The Basics: What is Supplemental Security Income?

Many of our clients are looking to make sure that their estate planning keeps the needs of their loved ones with disabilities in mind and make plans for them that won’t jeopardize access to current or future government benefits that may be tied to income limitations. One such government benefit is Supplemental Security Income.


Here are the basics of what everyone needs to know about Supplemental Security Income when doing their estate planning for individuals with disabilities:


SSI is the basic federal safety net program for the elderly, blind and disabled, providing them with a minimum guaranteed income. In 2020, the maximum federal SSI benefit is $783 a month for an individual and $1,175 a month for a couple (normally, the amounts go up every January 1). These amounts are supplemented in most states (see below). Although the Social Security Administration (SSA) administers the program, eligibility for SSI benefits is based on financial need, not on how long you have worked or how much you have paid into the Social Security system. However, the financial eligibility rules are quite stringent. If you are seeking SSI benefits because you are disabled, you must demonstrate to the SSA’s satisfaction that you are disabled. This evaluation focuses on whether an individual is capable of being gainfully employed. Although the criteria are far too detailed to be described here, generally speaking a disabled recipient must earn less than $1,000 a month from work.  For more details, see the SSA’s “Information You Need to Apply For Disability Benefits.” http://www.ssa.gov/online/ssa-16.html. Here is some helpful Georgia-specific information: https://dph.georgia.gov/sites/dph.georgia.gov/files/CMS%20P2P%20Social%20Security%20sheet%20Revised%209.18.13.pdf Over 8 million people were receiving SSI payments as of January 2020. Three-quarters of these recipients were below age 65, and one-quarter were aged 65 or older. Many older persons who are not eligible for Social Security retirement benefits because they have not accumulated enough work credits may nevertheless be eligible for SSI, and even many of those receiving Social Security retirement benefits may be able to supplement their benefits with SSI payments.  Most states supplement the federal SSI payment with payments of their own. That is the case here in Georgia, but the supplemental payment is limited only to those Georgia residents who are living in Medicaid facilities. For those who are eligible, the supplement for an individual in Georgia is $20 per month and $100 per month for married couples. The states that do not pay a supplement are Arizona, Mississippi, North Dakota and West Virginia.  In some states that do pay a supplement, you may qualify for the state payment even if you don't meet the federal SSI eligibility criteria. But even in those states that supplement the federal payment, the total SSI benefit usually falls below the poverty level. (For more information on state supplements, visit the SSA Web site.)  The idea of the SSI program is to provide a floor income level. If you are receiving income from another source, your SSI benefit will be cut dollar for dollar. In addition, the SSA deems food and shelter you receive from another source to be "in kind" income. As a result, actual payment amounts vary depending on your income, living arrangements, and other factors. While the SSI program's benefits are meager, in most states SSI recipients are also automatically eligible to receive Medicaid, which can pay for hospital stays, doctor bills, prescription drugs, nursing home care, and other health costs. This is the case in Georgia, where SSI recipients are automatically eligible for Medicaid. SSI recipients may also be eligible for food stamps in every state except California and in some cases for special programs for the developmentally delayed. In Georgia, if a SSI recipient is single and living alone, there is a highly likelihood that they will also qualify for food stamps.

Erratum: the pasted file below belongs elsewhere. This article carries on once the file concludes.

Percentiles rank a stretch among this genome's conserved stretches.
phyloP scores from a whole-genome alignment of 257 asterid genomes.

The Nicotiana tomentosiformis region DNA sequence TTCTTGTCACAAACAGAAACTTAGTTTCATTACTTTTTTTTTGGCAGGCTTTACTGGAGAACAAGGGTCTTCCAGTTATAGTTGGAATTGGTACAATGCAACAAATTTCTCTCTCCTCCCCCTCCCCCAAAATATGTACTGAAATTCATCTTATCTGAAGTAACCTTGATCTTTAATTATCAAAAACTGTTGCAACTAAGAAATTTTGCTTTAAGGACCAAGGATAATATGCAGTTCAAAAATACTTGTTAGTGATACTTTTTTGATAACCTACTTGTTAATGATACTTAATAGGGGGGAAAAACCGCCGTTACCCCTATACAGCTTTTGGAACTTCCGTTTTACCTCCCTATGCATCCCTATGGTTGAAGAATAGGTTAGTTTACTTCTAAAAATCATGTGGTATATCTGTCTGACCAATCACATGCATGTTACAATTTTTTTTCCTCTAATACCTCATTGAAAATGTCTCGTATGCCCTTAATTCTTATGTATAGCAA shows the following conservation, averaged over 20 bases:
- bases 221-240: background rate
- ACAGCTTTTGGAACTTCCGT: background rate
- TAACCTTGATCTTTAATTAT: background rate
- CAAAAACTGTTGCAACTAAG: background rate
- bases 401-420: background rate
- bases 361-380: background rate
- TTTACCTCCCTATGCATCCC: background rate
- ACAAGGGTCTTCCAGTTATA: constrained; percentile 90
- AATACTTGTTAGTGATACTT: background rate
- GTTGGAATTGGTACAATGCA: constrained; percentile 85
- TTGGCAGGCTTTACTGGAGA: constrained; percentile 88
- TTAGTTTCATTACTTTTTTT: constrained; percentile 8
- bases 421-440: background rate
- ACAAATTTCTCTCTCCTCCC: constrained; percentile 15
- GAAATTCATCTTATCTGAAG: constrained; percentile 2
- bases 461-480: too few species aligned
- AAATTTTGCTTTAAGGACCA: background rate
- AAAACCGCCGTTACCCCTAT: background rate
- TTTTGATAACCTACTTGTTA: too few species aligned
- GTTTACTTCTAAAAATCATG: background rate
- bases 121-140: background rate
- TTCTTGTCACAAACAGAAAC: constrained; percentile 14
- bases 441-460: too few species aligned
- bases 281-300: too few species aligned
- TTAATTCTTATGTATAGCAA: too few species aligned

If you have any further questions about the planning needs involving disability-related concerns, please give us a call. We are happy to help with anyone’s estate planning needs, but we are specifically focused on helping disabled individuals and their families with their unique planning needs.

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